In the beginning of “Star Wars: Episode IV — A New Hope,” rebel leader Princess Leia (RIP the great Carrie Fisher) was captured by the evil Empire. The rebels had managed to steal the plans for the Empire’s secret weapon, the Death Star, and so the Empire’s agents were ruthlessly hunting for them all over the galaxy.
Leia told her captors that the planned Imperial crackdown on the rebels, using the Death Star to terrify planets into submission, wouldn’t work.
“The more you tighten your grip,” she said, “the more star systems will slip through your fingers.”
Replace the words “star systems” with the words “Chinese yuan” and you could use the phrase to talk about what’s troubling Beijing right now.
Over the past week, the Chinese government has instituted even stricter capital controls to prevent citizens and corporations from taking money out of the country, according to a note circulated by Wells Fargo’s Cameron McKnight and Robert J. Shore Friday morning.
Now regular citizens have to report transfers over $10,000 and banks have had their foreign transaction reporting limits cut by 75%. This is on top of three months of the government tightening its grip on where Chinese people and companies send their yuan.
When it slips
But it’s not working. Money is still leaving the country, and that is pushing the value of the yuan lower against the dollar. On December 28, China’s Central Bank was forced to deny media reports that the yuan fell to 7 yuan to $1. It insisted that yuan traded between its comfortable “band” of 6.9500 and 6.9666 per dollar.
“But some irresponsible media reported that the onshore rate of the yuan broke the psychological threshold of 7.0000,” the central bank said, according to Reuters.
The futures market was not satisfied with that response, as indicated in this tweet from Bloomberg Chief Asia Economist Tom Orlik:
This is a deadly loop. The more controls the government puts on, the more desperate it seems. The more desperate it seems, the more people want to take their money out. Bloomberg estimates that China has suffered about $1.7 trillion in capital outflows since 2015.
And the longer this goes on the more investors are starting to think this loop will make a meaningful difference in the value of the yuan.
“By repeatedly tightening capital controls, China risks eroding confidence in its currency, said [Benjamin] Fuchs, chief investment officer at BFAM Partners (Hong Kong). At the same time, the dollar’s advance against the yen and other currencies is increasing competitive pressure on China to let the yuan depreciate, he said in an interview.”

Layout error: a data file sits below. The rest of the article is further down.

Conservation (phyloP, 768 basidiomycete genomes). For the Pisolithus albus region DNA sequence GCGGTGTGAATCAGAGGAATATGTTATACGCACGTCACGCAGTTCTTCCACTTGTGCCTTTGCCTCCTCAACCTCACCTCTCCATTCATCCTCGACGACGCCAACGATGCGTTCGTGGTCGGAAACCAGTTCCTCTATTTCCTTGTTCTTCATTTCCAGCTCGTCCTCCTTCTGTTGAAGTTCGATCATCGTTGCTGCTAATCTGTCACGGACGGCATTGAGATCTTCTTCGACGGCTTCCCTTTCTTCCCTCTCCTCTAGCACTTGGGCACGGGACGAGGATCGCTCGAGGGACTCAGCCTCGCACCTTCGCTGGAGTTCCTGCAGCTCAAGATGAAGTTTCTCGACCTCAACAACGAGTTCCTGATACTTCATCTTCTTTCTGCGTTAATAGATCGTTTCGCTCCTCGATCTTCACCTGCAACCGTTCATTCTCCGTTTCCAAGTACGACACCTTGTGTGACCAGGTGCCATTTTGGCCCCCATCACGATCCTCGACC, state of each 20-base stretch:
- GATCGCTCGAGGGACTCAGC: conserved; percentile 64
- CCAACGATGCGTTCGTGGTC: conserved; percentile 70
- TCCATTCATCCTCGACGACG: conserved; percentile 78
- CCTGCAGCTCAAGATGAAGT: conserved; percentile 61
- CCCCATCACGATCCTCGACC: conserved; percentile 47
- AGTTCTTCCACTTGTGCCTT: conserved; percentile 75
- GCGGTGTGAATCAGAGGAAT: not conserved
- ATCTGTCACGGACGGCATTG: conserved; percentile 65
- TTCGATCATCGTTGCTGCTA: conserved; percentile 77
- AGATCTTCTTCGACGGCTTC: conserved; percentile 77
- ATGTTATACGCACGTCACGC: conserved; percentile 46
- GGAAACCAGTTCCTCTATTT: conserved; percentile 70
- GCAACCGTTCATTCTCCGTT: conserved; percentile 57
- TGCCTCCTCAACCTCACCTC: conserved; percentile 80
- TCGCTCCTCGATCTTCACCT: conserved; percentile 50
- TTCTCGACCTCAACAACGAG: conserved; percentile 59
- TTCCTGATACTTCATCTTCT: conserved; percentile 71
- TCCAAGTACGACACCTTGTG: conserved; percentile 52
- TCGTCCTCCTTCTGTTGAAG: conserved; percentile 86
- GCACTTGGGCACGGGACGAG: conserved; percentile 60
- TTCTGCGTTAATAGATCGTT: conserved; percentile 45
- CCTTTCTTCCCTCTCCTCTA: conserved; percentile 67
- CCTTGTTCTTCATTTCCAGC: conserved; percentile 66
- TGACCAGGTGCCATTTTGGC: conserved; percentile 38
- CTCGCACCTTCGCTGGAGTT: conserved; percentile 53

Last year, Fuchs correctly predicted that the yuan would not suffer a sudden devaluation, as many hedge fund managers — like Hayman Capital’s Kyle Bass — argued through early 2016.
This is not to say that the government doesn’t have tools to stabilise the yuan as outflows persist. It just doesn’t have many, and they’re not that great. China has been using its foreign currency reserves to buy yuan to prop up the currency’s value. But it can’t do that forever, since it needs that money to pay foreign denominated debt.
Plus, China has already spent a ton of reserves on this. The exact number is fuzzy, but we do know China’s Central Bank was holding $4 trillion at its highest point in 2014. Now official data shows that the number is hovering around $3 trillion.
China bears, like hedge fund manager Jim Chanos of Kynikos Associates think net reserves could be around $1.7 trillion.
Another interesting factor is that China has tried really hard to get people to stop looking at the yuan in comparison to the dollar. It announced that it would peg the yuan to a basket of currencies. The problem is that no one cares. It’s still a dollar-yuan world, and in that world a yuan slide against the dollar breaking a psychological threshold, like 7 yuan to $1, has consequences.
Peking University Professor Christopher Balding wrote a great post about this earlier this week:
“Ultimately, of course, the only way to break free of the dollar is to accept a floating currency without capital controls. The government shows no appetite for the volatility this would entail, not least because in the short run, downward pressure on the yuan would prompt even larger outflows. But cosmetic changes to a basket of currencies — most of which don’t even trade with the renminbi — are no substitute.”
Until this is resolved, currency will continue to slip through the government’s fingers, no matter how it tightens its grip.
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